(Note: we will in this post focus on the sending of the Son and will in the next discuss the sending of the Holy Spirit with reference to the same objection.)

Whence & Whither?

Augustine begins his answer by asking, if the Son was sent, where did He come from and where did He go? Jesus says,

I came forth from the Father and have come into the world. (Jn. 16:28)

So His sending was a coming from the Father and a coming into the world. The Apostle John also writes of the Son:

 He came to His own, and His own did not receive Him. (1:12)

But immediately before this, we read:

He was in the world, and the world was made through Him, and the world did not know Him. (1:11)

So we see at the very beginning of John’s Gospel that the Son was sent to where He already was and His coming was to a place He had already been since the creation.

In the beginning was the Word, and the Word was with God, and the Word was God. He was in the beginning with God.  All things were made through Him, and without Him nothing was made that was made. (Jn. 1:1-3)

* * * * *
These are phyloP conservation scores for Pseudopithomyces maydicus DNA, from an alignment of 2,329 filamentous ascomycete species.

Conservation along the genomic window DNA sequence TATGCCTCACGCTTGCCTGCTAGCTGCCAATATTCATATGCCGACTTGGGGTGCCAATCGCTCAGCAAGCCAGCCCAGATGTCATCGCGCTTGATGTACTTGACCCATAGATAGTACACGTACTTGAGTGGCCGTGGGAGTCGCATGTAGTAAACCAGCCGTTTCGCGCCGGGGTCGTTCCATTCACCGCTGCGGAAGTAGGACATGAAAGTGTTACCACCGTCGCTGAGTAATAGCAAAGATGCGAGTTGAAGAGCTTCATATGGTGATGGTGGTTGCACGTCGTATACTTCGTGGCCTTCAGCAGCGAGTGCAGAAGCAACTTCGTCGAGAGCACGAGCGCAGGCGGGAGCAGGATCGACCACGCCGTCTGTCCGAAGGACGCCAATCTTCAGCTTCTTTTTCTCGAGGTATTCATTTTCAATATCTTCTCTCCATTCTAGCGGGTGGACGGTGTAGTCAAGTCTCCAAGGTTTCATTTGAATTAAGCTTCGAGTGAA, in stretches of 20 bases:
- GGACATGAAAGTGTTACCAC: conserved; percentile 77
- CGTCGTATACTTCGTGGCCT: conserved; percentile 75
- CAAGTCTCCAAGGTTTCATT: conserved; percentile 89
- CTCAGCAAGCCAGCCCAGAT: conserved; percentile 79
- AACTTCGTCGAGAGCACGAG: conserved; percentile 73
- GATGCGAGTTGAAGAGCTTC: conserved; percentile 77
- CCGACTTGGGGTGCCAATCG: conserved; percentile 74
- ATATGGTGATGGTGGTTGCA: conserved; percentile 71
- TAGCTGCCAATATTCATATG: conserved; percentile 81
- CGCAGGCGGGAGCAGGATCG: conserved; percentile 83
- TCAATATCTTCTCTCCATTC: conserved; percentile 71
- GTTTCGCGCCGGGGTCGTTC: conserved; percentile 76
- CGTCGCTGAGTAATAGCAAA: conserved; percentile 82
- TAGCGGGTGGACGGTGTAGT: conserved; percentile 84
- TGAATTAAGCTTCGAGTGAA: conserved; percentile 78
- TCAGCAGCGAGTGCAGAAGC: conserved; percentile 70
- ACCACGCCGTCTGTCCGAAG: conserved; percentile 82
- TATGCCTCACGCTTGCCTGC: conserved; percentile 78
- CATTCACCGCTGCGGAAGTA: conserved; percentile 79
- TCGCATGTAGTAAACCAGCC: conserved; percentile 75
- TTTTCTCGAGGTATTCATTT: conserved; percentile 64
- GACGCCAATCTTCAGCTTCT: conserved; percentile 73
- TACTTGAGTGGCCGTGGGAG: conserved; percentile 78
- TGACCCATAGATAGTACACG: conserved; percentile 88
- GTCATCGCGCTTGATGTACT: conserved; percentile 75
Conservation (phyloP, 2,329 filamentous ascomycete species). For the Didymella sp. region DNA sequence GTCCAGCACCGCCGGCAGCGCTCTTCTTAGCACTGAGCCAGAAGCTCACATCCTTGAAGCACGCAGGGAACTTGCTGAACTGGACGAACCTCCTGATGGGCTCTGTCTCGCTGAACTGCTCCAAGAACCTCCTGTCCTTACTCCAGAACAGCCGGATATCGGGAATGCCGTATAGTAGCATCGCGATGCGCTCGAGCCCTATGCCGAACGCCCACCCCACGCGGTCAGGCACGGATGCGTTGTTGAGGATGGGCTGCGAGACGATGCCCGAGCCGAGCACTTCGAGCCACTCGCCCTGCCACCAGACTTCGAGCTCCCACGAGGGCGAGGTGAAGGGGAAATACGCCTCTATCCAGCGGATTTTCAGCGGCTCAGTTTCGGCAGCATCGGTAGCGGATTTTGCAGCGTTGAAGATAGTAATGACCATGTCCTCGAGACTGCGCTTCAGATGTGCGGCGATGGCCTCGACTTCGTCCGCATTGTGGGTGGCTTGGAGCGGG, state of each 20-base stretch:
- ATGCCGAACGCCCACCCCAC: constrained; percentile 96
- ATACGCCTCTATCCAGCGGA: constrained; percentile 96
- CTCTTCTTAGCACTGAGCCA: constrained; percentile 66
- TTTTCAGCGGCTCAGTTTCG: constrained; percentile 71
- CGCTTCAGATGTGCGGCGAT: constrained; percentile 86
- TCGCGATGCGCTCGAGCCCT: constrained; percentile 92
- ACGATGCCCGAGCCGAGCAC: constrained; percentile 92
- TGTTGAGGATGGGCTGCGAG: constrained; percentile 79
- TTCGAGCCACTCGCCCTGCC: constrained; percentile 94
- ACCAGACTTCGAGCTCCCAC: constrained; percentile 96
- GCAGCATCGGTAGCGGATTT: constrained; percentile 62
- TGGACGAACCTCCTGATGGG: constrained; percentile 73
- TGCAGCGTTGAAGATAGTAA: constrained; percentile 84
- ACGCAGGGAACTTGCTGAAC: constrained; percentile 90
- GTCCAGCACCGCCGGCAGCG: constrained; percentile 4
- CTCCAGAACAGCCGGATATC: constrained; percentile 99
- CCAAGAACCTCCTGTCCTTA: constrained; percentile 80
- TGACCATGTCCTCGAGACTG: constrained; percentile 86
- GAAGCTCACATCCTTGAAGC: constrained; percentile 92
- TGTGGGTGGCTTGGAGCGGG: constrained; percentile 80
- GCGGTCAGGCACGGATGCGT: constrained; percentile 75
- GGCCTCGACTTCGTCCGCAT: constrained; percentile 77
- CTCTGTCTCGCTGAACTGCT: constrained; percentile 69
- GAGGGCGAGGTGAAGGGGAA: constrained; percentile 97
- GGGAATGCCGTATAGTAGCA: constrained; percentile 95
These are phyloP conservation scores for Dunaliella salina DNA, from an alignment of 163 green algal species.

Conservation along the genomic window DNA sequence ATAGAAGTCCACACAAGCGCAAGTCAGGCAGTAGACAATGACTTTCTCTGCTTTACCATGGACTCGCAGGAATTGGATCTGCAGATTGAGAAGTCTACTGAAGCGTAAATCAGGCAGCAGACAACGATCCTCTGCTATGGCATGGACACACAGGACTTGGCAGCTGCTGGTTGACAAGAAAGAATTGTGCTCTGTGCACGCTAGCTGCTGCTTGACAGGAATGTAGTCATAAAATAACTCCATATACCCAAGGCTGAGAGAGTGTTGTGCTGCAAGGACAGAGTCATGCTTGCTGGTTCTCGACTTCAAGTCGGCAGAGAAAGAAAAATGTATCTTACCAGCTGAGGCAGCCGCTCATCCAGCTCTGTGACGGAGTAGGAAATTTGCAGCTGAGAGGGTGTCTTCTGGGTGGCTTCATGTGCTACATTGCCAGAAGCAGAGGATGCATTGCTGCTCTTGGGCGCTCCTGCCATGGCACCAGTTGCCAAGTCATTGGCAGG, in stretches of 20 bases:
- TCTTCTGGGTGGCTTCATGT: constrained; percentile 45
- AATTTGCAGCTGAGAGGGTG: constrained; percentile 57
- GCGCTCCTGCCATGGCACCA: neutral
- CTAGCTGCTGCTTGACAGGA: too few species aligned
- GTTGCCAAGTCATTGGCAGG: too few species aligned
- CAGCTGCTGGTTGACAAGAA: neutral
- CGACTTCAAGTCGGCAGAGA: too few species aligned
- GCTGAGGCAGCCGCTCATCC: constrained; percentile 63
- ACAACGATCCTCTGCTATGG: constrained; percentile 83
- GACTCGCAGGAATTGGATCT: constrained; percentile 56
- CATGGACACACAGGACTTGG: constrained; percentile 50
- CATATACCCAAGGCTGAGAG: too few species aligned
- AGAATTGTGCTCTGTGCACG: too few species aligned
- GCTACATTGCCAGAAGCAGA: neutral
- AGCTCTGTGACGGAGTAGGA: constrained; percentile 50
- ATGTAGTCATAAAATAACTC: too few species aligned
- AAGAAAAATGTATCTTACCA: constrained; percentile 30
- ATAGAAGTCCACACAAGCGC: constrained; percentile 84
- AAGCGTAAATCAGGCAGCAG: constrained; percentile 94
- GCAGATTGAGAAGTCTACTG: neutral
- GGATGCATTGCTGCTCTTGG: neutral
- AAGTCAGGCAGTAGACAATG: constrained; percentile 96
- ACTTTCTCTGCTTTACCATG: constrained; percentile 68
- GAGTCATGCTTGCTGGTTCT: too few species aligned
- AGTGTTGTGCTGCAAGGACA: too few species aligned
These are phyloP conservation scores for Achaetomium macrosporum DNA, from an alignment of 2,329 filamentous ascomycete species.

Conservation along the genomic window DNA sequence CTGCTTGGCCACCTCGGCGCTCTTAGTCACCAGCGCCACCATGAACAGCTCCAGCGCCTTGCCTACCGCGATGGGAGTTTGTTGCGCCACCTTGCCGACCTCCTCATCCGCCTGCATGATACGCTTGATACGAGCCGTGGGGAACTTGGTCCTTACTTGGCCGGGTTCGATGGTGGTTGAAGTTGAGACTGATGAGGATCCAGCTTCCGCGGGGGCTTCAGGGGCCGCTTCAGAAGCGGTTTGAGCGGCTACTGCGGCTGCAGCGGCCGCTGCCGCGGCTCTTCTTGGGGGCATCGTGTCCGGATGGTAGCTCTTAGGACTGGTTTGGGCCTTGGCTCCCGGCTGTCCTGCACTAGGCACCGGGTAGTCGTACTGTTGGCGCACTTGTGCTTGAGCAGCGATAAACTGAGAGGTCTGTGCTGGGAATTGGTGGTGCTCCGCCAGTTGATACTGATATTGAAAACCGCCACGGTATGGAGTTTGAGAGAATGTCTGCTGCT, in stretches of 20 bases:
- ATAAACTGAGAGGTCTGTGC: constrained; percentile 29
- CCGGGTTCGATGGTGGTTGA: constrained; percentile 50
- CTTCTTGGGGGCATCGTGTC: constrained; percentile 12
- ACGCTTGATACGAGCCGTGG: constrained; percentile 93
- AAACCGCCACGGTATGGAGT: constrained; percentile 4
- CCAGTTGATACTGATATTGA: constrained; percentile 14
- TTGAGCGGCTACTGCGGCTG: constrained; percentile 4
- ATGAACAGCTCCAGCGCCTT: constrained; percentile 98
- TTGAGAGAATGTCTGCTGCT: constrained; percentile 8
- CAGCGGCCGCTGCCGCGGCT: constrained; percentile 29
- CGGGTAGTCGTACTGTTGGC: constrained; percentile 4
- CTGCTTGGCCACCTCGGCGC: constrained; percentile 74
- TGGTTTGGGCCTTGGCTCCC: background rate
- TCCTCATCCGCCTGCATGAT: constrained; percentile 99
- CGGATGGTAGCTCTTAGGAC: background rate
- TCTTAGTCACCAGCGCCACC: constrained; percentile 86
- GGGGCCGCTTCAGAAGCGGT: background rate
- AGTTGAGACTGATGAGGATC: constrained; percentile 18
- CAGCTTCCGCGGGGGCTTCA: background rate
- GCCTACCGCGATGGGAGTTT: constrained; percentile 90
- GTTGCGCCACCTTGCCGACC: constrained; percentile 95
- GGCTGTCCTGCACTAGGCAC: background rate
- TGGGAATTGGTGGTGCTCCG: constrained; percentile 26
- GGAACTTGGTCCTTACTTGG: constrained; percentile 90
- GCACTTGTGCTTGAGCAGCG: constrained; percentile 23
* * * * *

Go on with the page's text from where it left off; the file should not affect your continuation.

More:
Further, He had always been the “the true Light which gives light to every man coming into the world” (1:9).  In fact, He “upholds all things by the power of His word” (Heb. 1:3) and “He is before all things, and in Him all things consist” (Col. 1:17).

He is true God after all.

“Do I not fill heaven and earth?” says the Lord. (Jer. 24:23)

So the Son had always been in the world, filling heaven and earth, and was indeed its creator and sustainer in whom all things consist.  Yet His sending is declared to be His coming from the Father and into the world.  So what possibly could be the nature of this sending?

The Nature of “Sent”

Given the apparent quandary of one coming to where one always already was, Augustine next seeks to answer in what way we are to understand this sending of the Father.  He first points to Galatians for the answer:

But when the fullness of the time had come, God sent forth His Son, born (γενόμενον) of a woman, born (γενόμενον) under the law. (4:4)

This is the way the Son was sent: He was born into the world of the Virgin. We see the same in Philippians:

Let this mind be in you which was also in Christ Jesus, who, being in the form of God, did not consider it robbery to be equal with God, but made Himself of no reputation, taking the form of a bondservant, and coming (γενόμενος) in the likeness of men. (2:5-7)

His coming was the γενόμενος in the likeness of men.